Professor Sarre obtained his B.Sc. in Chemical Physics in 1972 from Sussex University. After a year as Research Associate at Coimbra University Portugal, he obtained his PhD in laser spectroscopy from Southampton University in 1976. He then held SERC and Hartley Memorial Postdoctoral Fellowships, and in 1978 was appointed Lecturer in Physical Chemistry at the University of Nottingham. In 1986-87 he held a Nuffield Foundation Research Fellowship. Promotion to Reader in Chemical Physics followed in 1988. During the period 1989-94 he was Editor of Faraday Transactions, Discussions and Symposia and in 1990 received the Corday Morgan Medal and Prize of the Royal Society of Chemistry. In 1994, he was promoted to Professor of Chemistry and Molecular Astrophysics. Professor Sarre was awarded the Morino Foundation Japanese Lecture Fellowship in 1996 and the Royal Society of Chemistry Interdisciplinary Award in 1997. He held the positions of Honorary Secretary and Treasurer of the Faraday Division of the Royal Society of Chemistry and Chairman of the Astrophysical Chemistry Group. In 1999 he was appointed Visiting Astronomer at the South African Astronomical Observatory and was awarded a Royal Society Kan Tong Po Visiting Professorship in Hong Kong. He served as Chair of the UK Southern African Large Telescope (SALT) Consortium, as a Director of the SALT Foundation (Pty) Ltd. from 2005 to 2009, and as a member of the United Kingdom Infrared Telescope (UKIRT) Board. He was a member of the ASTRONET Task Force for European Laboratory Astrophysics and Chair of its working group. In 2014 he was awarded a Leverhulme Trust Research Fellowship which he held mostly at Leiden Observatory, and he is now Emeritus Professor of Chemistry and Molecular Astrophysics at The University of Nottingham.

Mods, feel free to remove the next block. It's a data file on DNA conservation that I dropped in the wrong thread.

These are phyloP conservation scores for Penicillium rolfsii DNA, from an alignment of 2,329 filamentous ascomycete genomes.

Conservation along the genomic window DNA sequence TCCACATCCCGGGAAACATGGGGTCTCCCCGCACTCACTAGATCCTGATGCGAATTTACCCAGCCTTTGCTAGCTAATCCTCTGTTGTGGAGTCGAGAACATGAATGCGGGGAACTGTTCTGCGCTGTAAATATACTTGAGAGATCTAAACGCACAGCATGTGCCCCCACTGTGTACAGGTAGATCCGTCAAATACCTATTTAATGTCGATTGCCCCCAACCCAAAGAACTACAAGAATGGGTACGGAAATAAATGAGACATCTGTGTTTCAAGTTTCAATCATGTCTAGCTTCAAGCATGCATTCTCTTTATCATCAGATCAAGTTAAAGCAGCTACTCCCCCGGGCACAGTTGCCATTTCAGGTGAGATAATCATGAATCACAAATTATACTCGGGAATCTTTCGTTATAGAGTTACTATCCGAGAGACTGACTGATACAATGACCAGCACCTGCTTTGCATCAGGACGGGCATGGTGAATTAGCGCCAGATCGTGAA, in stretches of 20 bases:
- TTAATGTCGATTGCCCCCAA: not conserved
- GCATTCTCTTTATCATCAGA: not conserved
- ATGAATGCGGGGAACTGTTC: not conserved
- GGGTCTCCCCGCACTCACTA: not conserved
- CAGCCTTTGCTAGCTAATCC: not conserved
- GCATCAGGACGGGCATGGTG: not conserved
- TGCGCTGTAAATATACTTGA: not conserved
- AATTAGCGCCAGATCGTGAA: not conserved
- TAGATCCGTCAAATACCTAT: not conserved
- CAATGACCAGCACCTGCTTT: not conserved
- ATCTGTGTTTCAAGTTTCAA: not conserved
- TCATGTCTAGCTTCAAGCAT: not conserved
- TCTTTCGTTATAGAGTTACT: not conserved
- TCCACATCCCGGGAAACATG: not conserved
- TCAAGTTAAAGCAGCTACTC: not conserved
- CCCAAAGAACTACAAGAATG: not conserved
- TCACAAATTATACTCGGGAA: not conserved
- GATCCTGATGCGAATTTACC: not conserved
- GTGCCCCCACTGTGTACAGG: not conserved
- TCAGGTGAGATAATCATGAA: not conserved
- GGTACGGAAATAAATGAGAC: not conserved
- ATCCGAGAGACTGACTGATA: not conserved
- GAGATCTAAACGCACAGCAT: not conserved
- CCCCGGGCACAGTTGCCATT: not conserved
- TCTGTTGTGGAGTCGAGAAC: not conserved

Astrophysical Chemistry and Molecular Astrophysics
Our current research comprises observational and theoretical research at the interface of chemistry, physics and astronomy. We are engaged in observations, data analysis, computational chemistry and modelling of spectra of molecules and dust in interstellar clouds, nebulae, cool stars and circumstellar shells, using a range of UK and international ultraviolet, optical and infrared telescopes. The major research topics are the problem of the unidentified diffuse interstellar bands and 'unidentified' aromatic infrared emission bands. We are also engaged in collaborative laboratory experiments studying astrochemically relevant chemical reactions on astrophysical grain surfaces.